Liz Pichon on her creation Tom Gates, the hugely popular series of books for young readers now on stage.
Zanib Mian is the author of a new book about a Muslim family, Planet Omar - Accidental Trouble Magnet. Last year a report found that only 1% of children's books featured a main protagonist of colour. Alongside commentator and blogger Darren Chetty she considers whether that picture is changing - and whether any change will last.
One in three books sold is aimed at children. Is this a golden age for children's books? Celebrity authors such as David Walliams are clocking up huge sales but what is the range and quality of all the books on offer? Children's book experts Dawn Finch and Imogen Russell Williams discuss.
Saxophonist Jess Gillam, war poster artist Abram Games, author Tayari Jones
The saxophonist Jess Gillam was a finalist in the BBC Young Musician award in 2016 and went on to take the Last Night of the Proms by storm last year. She plays live in the studio and talks to Samira about her beginnings in a carnival band in Cumbria and how she wants to expand the repertoire for sax players in classical music.
The influential graphic designer Abram Games, who created The Festival of Britain 1951 poster and the BBC’s first television logo, first came to prominence as the 'Official War Poster Artist' during the Second World War. Over 100 of the posters he created while employed by the War Office are on display at new exhibition at the National Army Museum in London. Curator Emma Mawdsley discusses the significance of the artist and his work.
Tayari Jones’s novel, An American Marriage, tells the story of a young African-American couple whose lives are torn apart when the husband is imprisoned for a crime he didn’t commit. Tayari Jones discusses the inspiration for her the book which has been championed by Oprah and picked by Barack Obama as one of his favourite summer reads of 2018.
Presenter Samira Ahmed
Producer Harry Parker
Beyoncé, Madonna, West Side Story, Children's Literature
Two female icons of the music industry release new works today. Beyonce’s new film Homecoming is released alongside a surprise new live album. The film focuses on her historic 2018 Coachella performance in which she celebrated America's historically black colleges and universities, black culture and black female empowerment. Also today, Madonna releases a new single ahead of her upcoming album and has revealed a new alter-ego - Madame X. Academic Emma Dabiri and broadcaster Katie Puckrik discuss Beyonce’s cultural significance and Madonna’s latest reinvention.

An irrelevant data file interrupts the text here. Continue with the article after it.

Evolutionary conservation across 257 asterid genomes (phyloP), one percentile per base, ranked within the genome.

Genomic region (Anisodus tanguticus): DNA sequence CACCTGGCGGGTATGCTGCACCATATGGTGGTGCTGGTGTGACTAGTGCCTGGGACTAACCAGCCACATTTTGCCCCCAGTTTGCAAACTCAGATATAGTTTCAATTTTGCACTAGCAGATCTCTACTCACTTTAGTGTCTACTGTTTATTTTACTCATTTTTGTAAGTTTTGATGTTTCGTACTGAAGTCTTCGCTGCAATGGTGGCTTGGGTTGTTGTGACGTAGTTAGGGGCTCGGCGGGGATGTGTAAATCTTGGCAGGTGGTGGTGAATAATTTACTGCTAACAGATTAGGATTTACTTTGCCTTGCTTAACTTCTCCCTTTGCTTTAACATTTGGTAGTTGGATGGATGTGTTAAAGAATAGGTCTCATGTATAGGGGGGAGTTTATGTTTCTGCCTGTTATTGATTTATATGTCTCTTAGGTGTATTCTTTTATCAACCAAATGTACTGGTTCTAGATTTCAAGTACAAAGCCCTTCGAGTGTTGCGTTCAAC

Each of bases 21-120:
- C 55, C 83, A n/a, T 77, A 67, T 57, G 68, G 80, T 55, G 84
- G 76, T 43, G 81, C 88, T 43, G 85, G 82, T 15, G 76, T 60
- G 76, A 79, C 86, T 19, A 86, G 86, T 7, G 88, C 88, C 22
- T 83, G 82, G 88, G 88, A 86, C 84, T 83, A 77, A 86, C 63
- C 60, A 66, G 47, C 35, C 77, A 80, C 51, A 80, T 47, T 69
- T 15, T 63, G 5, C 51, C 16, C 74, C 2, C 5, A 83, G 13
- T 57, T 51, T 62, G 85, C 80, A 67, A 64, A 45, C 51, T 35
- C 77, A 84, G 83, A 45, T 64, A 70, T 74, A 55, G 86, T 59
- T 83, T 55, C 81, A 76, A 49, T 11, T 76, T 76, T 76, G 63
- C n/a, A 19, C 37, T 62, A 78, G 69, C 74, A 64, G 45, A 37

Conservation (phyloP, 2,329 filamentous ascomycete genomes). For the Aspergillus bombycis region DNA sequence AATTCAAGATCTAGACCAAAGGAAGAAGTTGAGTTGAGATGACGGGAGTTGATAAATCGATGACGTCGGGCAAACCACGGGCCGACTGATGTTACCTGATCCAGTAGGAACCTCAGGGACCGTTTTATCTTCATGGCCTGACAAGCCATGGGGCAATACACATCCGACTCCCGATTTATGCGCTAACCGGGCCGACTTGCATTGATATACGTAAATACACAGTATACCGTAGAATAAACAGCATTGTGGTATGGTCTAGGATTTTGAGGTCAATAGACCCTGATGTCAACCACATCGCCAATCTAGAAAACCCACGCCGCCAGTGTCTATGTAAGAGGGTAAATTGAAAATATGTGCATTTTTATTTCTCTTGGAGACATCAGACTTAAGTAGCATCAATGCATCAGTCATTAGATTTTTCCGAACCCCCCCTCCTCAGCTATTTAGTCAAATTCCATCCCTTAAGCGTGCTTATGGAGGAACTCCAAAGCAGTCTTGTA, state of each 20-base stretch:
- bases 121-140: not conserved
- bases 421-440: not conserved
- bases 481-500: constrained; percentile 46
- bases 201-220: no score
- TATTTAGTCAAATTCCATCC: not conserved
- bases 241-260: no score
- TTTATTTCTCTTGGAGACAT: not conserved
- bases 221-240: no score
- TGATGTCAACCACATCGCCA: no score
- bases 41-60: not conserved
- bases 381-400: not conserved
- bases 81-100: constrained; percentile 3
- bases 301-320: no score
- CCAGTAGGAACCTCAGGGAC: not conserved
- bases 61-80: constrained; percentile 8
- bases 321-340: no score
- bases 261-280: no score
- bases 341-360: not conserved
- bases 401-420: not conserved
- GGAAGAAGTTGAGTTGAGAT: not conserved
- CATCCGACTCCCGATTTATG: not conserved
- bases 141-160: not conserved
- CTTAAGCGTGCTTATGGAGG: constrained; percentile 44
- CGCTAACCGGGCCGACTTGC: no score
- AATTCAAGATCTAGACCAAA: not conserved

Choreographer Aletta Collins talks about her work for the Manchester Royal Exchange’s new production of Leonard Bernstein and Stephen Sondheim’s classic, West Side Story. She reveals why they chose to change Jerome Robbins's famous choreography, the first time a professional production has done so.
Ahead of a Front Row bank holiday special on children’s literature, two award-winning writers of children’s fiction, Katherine Rundell and Bali Rai, discuss the significance of reading between the ages of 7 and 12.
Presenter: Kirsty Lang
Producer: Ben Mitchell
Notre-Dame de Paris, Roger McGough, Chimerica
As France vows to restore Notre-Dame de Paris after last night's devastating fire, we discuss the artistic, musical and cultural significance of this great Cathedral. With music historian Mark Everist, art critic Waldemar Januszczak and French literature academic Eve Morisi.
Roger McGough, one of Britain’s most widely read poets, talks about his latest anthology, joinedupwriting, in which he explores themes of childhood, ageing and politics. He reflects on the appeal of different forms of verse and how the critical reaction to his work sits with its popular appeal.
Lucy Kirkwood's hit 2013 play Chimerica comes to Channel 4 as a new TV drama series, updated to the Trump era. Sarah Crompton reviews.
Presenter: Stig Abell
Producer: Timothy Prosser
Andrew Scott, Maggie Smith's new play reviewed, William Eggleston
Andrew Scott, who played the priest in the recent run of the TV comedy drama Fleabag, talks about the sexual chemistry between him and Phoebe Waller-Bridge, how he approached “that wedding speech” in the series finale and his new film Steel Country, in which Scott plays a garbage collector in Pennsylvania who believes a boy has been murdered.
Dame Maggie Smith returns to the stage after 12 years to deliver a one hour forty minute monologue as Joseph Goebbels' secretary Brunhilde Pomsel, her words based on an interview the 103 year old former Nazi gave recently to filmmakers. Adapted by Christopher Hampton, A German Life is at London’s Bridge Theatre. Susannah Clapp reviews.
Pioneering colour photographer William Eggleston is about to celebrate his 80th birthday, and a new exhibition of some of his groundbreaking work has just opened in London. A series of images of rusted cars, industrial decline and the mundane details of everyday life in 1970s California are typical of his work, featuring the vivid saturated colours he’s most associated with, often bathed in the glow of the early evening sun. In a rare interview, the influential photographer reflects on a life behind the lens.
Presenter : John Wilson
Producer : Dymphna Flynn